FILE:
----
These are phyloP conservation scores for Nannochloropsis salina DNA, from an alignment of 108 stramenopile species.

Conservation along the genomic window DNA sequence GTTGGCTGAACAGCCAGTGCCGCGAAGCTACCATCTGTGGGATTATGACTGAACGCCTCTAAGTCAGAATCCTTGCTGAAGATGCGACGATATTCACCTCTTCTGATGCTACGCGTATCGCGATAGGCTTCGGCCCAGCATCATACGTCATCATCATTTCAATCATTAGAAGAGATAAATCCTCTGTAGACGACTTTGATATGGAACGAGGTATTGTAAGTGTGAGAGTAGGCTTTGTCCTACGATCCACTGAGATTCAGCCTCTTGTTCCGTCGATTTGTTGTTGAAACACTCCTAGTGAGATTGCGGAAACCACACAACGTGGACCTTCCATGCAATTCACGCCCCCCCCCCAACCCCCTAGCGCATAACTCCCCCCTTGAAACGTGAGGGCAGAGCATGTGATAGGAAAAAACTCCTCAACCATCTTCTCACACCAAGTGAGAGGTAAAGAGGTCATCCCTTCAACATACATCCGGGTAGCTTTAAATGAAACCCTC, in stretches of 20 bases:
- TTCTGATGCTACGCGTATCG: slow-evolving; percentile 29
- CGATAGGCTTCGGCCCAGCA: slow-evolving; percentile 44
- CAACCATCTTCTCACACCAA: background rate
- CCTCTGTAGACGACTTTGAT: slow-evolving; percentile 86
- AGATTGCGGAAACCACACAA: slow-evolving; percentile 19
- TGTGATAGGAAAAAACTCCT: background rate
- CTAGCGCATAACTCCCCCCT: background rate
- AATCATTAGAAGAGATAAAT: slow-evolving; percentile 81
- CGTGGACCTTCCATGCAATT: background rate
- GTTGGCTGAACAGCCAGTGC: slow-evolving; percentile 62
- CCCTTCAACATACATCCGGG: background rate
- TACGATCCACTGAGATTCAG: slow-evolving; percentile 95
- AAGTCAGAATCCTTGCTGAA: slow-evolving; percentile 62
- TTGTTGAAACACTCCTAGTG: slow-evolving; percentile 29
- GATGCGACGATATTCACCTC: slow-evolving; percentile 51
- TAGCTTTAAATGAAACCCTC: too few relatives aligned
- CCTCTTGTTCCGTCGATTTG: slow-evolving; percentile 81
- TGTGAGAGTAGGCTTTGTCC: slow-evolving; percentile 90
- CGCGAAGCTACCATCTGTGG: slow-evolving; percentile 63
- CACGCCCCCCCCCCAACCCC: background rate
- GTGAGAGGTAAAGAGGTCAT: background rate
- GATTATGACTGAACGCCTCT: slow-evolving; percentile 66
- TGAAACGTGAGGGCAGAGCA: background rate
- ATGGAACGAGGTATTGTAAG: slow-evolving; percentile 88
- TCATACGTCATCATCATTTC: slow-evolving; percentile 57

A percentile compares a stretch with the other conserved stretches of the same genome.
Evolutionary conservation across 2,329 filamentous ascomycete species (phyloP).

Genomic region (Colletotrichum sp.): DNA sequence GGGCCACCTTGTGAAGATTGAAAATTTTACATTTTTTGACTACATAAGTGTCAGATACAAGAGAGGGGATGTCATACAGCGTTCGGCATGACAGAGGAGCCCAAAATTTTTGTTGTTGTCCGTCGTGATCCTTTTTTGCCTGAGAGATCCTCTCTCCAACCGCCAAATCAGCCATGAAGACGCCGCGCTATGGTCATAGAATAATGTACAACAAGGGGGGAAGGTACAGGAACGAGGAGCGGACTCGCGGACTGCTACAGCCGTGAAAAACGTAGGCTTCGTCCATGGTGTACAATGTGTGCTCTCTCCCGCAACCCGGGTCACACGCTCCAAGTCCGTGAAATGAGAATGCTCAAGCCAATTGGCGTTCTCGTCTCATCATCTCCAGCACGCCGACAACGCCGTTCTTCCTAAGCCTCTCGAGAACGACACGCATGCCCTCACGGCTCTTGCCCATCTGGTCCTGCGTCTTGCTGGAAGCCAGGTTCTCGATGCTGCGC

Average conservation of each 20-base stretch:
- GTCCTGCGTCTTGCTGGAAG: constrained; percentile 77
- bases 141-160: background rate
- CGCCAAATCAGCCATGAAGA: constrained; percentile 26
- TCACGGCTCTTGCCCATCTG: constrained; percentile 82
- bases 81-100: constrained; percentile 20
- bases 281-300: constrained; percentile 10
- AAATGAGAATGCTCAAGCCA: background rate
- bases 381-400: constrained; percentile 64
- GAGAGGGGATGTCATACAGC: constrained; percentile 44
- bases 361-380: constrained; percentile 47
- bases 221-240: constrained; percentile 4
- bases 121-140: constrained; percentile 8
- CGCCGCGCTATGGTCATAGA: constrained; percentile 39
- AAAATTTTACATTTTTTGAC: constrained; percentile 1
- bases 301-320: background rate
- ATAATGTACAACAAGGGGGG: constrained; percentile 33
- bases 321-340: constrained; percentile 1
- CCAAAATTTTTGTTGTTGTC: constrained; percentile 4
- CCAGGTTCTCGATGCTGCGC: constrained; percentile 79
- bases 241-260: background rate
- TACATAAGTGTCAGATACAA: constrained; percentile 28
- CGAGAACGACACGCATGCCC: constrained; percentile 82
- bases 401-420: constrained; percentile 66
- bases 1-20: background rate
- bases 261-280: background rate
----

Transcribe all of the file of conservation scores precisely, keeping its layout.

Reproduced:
These are phyloP conservation scores for Nannochloropsis salina DNA, from an alignment of 108 stramenopile species.

Conservation along the genomic window DNA sequence GTTGGCTGAACAGCCAGTGCCGCGAAGCTACCATCTGTGGGATTATGACTGAACGCCTCTAAGTCAGAATCCTTGCTGAAGATGCGACGATATTCACCTCTTCTGATGCTACGCGTATCGCGATAGGCTTCGGCCCAGCATCATACGTCATCATCATTTCAATCATTAGAAGAGATAAATCCTCTGTAGACGACTTTGATATGGAACGAGGTATTGTAAGTGTGAGAGTAGGCTTTGTCCTACGATCCACTGAGATTCAGCCTCTTGTTCCGTCGATTTGTTGTTGAAACACTCCTAGTGAGATTGCGGAAACCACACAACGTGGACCTTCCATGCAATTCACGCCCCCCCCCCAACCCCCTAGCGCATAACTCCCCCCTTGAAACGTGAGGGCAGAGCATGTGATAGGAAAAAACTCCTCAACCATCTTCTCACACCAAGTGAGAGGTAAAGAGGTCATCCCTTCAACATACATCCGGGTAGCTTTAAATGAAACCCTC, in stretches of 20 bases:
- TTCTGATGCTACGCGTATCG: slow-evolving; percentile 29
- CGATAGGCTTCGGCCCAGCA: slow-evolving; percentile 44
- CAACCATCTTCTCACACCAA: background rate
- CCTCTGTAGACGACTTTGAT: slow-evolving; percentile 86
- AGATTGCGGAAACCACACAA: slow-evolving; percentile 19
- TGTGATAGGAAAAAACTCCT: background rate
- CTAGCGCATAACTCCCCCCT: background rate
- AATCATTAGAAGAGATAAAT: slow-evolving; percentile 81
- CGTGGACCTTCCATGCAATT: background rate
- GTTGGCTGAACAGCCAGTGC: slow-evolving; percentile 62
- CCCTTCAACATACATCCGGG: background rate
- TACGATCCACTGAGATTCAG: slow-evolving; percentile 95
- AAGTCAGAATCCTTGCTGAA: slow-evolving; percentile 62
- TTGTTGAAACACTCCTAGTG: slow-evolving; percentile 29
- GATGCGACGATATTCACCTC: slow-evolving; percentile 51
- TAGCTTTAAATGAAACCCTC: too few relatives aligned
- CCTCTTGTTCCGTCGATTTG: slow-evolving; percentile 81
- TGTGAGAGTAGGCTTTGTCC: slow-evolving; percentile 90
- CGCGAAGCTACCATCTGTGG: slow-evolving; percentile 63
- CACGCCCCCCCCCCAACCCC: background rate
- GTGAGAGGTAAAGAGGTCAT: background rate
- GATTATGACTGAACGCCTCT: slow-evolving; percentile 66
- TGAAACGTGAGGGCAGAGCA: background rate
- ATGGAACGAGGTATTGTAAG: slow-evolving; percentile 88
- TCATACGTCATCATCATTTC: slow-evolving; percentile 57

A percentile compares a stretch with the other conserved stretches of the same genome.
Evolutionary conservation across 2,329 filamentous ascomycete species (phyloP).

Genomic region (Colletotrichum sp.): DNA sequence GGGCCACCTTGTGAAGATTGAAAATTTTACATTTTTTGACTACATAAGTGTCAGATACAAGAGAGGGGATGTCATACAGCGTTCGGCATGACAGAGGAGCCCAAAATTTTTGTTGTTGTCCGTCGTGATCCTTTTTTGCCTGAGAGATCCTCTCTCCAACCGCCAAATCAGCCATGAAGACGCCGCGCTATGGTCATAGAATAATGTACAACAAGGGGGGAAGGTACAGGAACGAGGAGCGGACTCGCGGACTGCTACAGCCGTGAAAAACGTAGGCTTCGTCCATGGTGTACAATGTGTGCTCTCTCCCGCAACCCGGGTCACACGCTCCAAGTCCGTGAAATGAGAATGCTCAAGCCAATTGGCGTTCTCGTCTCATCATCTCCAGCACGCCGACAACGCCGTTCTTCCTAAGCCTCTCGAGAACGACACGCATGCCCTCACGGCTCTTGCCCATCTGGTCCTGCGTCTTGCTGGAAGCCAGGTTCTCGATGCTGCGC

Average conservation of each 20-base stretch:
- GTCCTGCGTCTTGCTGGAAG: constrained; percentile 77
- bases 141-160: background rate
- CGCCAAATCAGCCATGAAGA: constrained; percentile 26
- TCACGGCTCTTGCCCATCTG: constrained; percentile 82
- bases 81-100: constrained; percentile 20
- bases 281-300: constrained; percentile 10
- AAATGAGAATGCTCAAGCCA: background rate
- bases 381-400: constrained; percentile 64
- GAGAGGGGATGTCATACAGC: constrained; percentile 44
- bases 361-380: constrained; percentile 47
- bases 221-240: constrained; percentile 4
- bases 121-140: constrained; percentile 8
- CGCCGCGCTATGGTCATAGA: constrained; percentile 39
- AAAATTTTACATTTTTTGAC: constrained; percentile 1
- bases 301-320: background rate
- ATAATGTACAACAAGGGGGG: constrained; percentile 33
- bases 321-340: constrained; percentile 1
- CCAAAATTTTTGTTGTTGTC: constrained; percentile 4
- CCAGGTTCTCGATGCTGCGC: constrained; percentile 79
- bases 241-260: background rate
- TACATAAGTGTCAGATACAA: constrained; percentile 28
- CGAGAACGACACGCATGCCC: constrained; percentile 82
- bases 401-420: constrained; percentile 66
- bases 1-20: background rate
- bases 261-280: background rate